In Leib v. Merrill Lynch, Pierce, Fenner & Smith, a frequently cited decision concerning a broker’s fiduciary duty, the court held that when a broker usurps control over a non-discretionary account, “the broker owes his customer the same fiduciary duties as he would have had the account been discretionary from the moment of its creation.” The Leib court listed four fiduciary duties that are often used as guidelines by customer attorneys and defense attorneys alike:
1. Manage the account in a manner directly comporting with the needs and objectives of the customer as stated in the authorization papers or as apparent from the customer’s investment and trading history;
2. Keep informed regarding the changes in the market which affect his customer’s interests and act responsively to protect those interests;
3. Keep his customer informed as to each completed transaction; and,
4. Explain forthrightly the practical impact and potential risks of the course of dealing in which the broker is engaged.
In United States v. Frank Skelly and Craig Gross, the Federal Second Circuit Court of Appeals recognized that while “there is no general fiduciary duty inherent in an ordinary broker/customer relationship …. a relationship of trust and confidence does exist with respect to those matters that have been entrusted to the broker.” Most commonly, said the court, this relationship exists in situations in which a broker has discretionary authority over the customer’s account. In De Kwiatkowski v. Bear Stearns & Co, the Second Circuit (in a case involving a non-discretionary customer account) drew a distinction between a broker’s obligation when he recommends an investment and any obligation thereafter. The obligation of a broker, said the appeals court, depends on his decision to extend his legal obligation beyond that which he would otherwise be responsible for. When the broker assumes that greater responsibility, he has become the customer’s fiduciary, with the litany of responsibilities that continue as long as that special relationship exists.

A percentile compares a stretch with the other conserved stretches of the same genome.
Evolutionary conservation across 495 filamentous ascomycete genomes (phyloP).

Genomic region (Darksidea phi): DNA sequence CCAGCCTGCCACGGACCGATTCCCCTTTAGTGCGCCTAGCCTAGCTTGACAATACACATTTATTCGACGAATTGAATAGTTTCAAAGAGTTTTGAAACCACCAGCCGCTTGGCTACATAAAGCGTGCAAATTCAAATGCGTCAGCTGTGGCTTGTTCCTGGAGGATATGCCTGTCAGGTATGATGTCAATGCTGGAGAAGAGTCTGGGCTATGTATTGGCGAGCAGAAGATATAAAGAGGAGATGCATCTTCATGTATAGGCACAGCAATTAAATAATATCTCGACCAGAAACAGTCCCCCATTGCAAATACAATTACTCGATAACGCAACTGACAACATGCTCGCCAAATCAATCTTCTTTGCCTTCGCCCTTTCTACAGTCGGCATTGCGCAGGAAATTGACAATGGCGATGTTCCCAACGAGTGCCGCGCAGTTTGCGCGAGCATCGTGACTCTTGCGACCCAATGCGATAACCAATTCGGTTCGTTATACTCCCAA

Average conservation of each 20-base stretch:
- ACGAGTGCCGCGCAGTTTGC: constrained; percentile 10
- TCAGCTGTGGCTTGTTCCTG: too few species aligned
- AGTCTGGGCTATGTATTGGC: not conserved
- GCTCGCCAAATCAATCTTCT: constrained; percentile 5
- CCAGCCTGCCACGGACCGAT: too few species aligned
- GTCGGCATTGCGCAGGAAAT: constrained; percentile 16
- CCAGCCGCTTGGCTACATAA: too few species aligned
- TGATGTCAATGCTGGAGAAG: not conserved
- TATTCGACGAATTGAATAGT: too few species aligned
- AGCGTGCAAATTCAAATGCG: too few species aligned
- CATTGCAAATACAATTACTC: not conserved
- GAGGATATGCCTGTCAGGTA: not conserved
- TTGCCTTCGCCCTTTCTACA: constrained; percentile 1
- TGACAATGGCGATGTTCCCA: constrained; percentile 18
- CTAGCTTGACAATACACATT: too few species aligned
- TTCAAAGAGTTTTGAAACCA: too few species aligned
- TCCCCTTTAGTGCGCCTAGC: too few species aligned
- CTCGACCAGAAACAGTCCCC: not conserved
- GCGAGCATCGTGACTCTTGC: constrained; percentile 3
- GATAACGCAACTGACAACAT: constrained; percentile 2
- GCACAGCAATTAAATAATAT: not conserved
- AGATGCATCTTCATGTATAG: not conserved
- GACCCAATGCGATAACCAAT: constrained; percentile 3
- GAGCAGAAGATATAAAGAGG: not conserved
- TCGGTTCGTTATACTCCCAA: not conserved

More recently, in Ciccone v. Hersh, a federal court held that a financial advisor did not have a fiduciary relationship with investors, despite the fact that he had been the personal investment and financial advisor for the plaintiffs for many years. The investment in question was in a non-discretionary account and, said the court, there was no continuing fiduciary duty beyond point-of-sale.